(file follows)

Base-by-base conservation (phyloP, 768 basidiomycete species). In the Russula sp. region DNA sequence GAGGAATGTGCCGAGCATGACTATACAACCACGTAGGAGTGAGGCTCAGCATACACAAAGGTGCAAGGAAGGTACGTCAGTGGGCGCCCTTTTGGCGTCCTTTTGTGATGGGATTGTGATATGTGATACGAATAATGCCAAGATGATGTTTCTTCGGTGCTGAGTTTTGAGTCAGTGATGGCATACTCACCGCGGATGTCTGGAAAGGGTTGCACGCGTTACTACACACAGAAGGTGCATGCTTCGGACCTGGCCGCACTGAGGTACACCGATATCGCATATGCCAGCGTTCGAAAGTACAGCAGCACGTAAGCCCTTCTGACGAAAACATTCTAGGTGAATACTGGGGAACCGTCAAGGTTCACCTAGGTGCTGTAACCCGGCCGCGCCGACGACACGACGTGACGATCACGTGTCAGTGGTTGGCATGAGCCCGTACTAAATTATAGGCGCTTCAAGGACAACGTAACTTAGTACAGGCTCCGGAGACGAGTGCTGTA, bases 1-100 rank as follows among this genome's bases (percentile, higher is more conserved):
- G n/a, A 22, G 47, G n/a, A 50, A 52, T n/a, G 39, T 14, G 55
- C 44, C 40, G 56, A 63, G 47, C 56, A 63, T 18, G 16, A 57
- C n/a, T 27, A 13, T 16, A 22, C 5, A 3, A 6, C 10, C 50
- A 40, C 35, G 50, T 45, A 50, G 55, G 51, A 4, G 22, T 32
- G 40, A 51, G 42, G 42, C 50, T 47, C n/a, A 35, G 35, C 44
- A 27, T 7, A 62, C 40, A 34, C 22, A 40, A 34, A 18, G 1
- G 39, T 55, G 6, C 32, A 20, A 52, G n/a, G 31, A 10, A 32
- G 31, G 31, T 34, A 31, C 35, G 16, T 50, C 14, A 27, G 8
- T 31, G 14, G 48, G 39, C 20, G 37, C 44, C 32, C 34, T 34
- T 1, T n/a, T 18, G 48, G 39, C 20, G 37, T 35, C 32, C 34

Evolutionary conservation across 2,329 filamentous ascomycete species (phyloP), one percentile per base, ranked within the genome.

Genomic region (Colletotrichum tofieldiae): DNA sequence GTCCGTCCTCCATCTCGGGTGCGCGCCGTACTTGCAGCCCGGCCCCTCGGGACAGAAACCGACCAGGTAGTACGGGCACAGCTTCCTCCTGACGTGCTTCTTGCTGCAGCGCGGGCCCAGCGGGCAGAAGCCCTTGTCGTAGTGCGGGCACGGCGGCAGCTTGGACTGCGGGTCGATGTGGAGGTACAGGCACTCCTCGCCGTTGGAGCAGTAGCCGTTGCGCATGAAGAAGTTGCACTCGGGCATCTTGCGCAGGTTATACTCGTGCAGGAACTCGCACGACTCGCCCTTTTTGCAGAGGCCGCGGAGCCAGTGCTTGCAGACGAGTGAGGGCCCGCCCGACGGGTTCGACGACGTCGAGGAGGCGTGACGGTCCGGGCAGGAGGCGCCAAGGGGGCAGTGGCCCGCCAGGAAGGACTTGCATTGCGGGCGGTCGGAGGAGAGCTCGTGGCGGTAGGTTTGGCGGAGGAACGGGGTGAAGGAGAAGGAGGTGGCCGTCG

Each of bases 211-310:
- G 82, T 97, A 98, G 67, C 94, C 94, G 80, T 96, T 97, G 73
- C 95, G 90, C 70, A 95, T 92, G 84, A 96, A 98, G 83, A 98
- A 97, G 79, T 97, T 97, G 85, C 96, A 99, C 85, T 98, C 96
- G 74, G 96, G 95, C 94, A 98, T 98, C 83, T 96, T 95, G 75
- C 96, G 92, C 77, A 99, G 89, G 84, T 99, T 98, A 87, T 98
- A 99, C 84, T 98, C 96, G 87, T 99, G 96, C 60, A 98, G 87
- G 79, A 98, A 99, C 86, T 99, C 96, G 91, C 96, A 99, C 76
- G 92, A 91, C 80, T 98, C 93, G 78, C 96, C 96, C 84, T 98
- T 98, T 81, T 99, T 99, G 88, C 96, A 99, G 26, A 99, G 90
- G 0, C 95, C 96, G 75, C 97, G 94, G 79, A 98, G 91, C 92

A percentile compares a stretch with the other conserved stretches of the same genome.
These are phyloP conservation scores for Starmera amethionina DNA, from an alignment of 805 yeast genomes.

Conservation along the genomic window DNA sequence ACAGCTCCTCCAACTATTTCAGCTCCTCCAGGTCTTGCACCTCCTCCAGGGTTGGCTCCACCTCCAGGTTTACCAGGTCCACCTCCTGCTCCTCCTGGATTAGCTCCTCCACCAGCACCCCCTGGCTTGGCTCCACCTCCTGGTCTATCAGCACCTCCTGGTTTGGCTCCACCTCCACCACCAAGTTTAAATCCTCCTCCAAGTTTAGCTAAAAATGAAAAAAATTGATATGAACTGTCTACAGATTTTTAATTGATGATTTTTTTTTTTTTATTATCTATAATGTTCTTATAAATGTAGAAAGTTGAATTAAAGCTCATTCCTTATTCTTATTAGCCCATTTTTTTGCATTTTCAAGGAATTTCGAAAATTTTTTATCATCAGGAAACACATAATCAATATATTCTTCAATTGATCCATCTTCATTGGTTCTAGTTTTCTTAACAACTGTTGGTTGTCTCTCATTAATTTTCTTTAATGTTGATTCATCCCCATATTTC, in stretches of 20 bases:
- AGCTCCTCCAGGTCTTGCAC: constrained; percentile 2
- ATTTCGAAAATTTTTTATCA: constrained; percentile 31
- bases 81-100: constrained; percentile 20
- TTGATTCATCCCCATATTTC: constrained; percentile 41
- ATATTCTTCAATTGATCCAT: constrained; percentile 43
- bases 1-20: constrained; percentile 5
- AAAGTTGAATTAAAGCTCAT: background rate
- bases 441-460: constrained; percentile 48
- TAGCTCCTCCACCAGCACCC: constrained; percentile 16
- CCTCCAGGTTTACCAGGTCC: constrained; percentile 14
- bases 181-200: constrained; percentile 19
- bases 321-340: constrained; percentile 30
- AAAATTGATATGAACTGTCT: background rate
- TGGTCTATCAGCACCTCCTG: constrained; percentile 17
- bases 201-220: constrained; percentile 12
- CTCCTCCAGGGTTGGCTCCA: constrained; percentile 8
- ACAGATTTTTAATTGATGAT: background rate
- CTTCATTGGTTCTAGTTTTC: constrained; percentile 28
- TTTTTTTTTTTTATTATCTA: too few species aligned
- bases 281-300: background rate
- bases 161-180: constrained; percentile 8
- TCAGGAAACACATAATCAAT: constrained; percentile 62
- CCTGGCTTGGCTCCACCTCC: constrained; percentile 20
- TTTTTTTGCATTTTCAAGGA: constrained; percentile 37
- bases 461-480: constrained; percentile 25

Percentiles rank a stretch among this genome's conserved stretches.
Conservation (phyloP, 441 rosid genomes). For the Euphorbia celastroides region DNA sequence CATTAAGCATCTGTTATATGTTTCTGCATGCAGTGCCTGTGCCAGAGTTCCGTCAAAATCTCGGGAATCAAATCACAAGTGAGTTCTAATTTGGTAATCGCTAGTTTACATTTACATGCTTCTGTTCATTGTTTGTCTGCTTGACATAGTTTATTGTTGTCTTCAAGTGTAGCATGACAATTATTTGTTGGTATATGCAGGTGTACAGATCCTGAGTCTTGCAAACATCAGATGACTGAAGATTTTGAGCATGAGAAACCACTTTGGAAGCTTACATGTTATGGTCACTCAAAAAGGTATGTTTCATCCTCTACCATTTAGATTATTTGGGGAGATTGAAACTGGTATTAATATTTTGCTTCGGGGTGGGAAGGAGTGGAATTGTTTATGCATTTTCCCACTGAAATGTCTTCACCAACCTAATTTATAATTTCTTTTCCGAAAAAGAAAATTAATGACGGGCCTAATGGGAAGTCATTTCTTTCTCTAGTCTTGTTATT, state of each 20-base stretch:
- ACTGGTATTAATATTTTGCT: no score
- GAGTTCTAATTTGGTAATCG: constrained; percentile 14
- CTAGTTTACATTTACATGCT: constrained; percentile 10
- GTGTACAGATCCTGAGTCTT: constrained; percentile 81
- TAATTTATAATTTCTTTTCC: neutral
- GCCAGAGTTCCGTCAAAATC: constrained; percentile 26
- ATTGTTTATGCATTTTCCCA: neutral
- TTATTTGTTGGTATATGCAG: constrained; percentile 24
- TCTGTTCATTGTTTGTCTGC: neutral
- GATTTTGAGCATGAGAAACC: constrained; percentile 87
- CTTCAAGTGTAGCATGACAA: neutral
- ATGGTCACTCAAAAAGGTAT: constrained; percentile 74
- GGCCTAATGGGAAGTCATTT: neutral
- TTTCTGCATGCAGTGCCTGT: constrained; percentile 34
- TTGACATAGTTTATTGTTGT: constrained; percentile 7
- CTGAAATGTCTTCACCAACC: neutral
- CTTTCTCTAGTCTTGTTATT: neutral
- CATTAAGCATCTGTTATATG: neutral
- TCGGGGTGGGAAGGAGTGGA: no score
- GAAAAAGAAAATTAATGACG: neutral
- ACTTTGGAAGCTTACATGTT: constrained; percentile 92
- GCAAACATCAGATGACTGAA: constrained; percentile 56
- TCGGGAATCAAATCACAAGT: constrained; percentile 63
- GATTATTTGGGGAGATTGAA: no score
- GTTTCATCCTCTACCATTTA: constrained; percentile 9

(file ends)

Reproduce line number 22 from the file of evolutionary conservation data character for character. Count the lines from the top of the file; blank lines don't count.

- G 92, A 91, C 80, T 98, C 93, G 78, C 96, C 96, C 84, T 98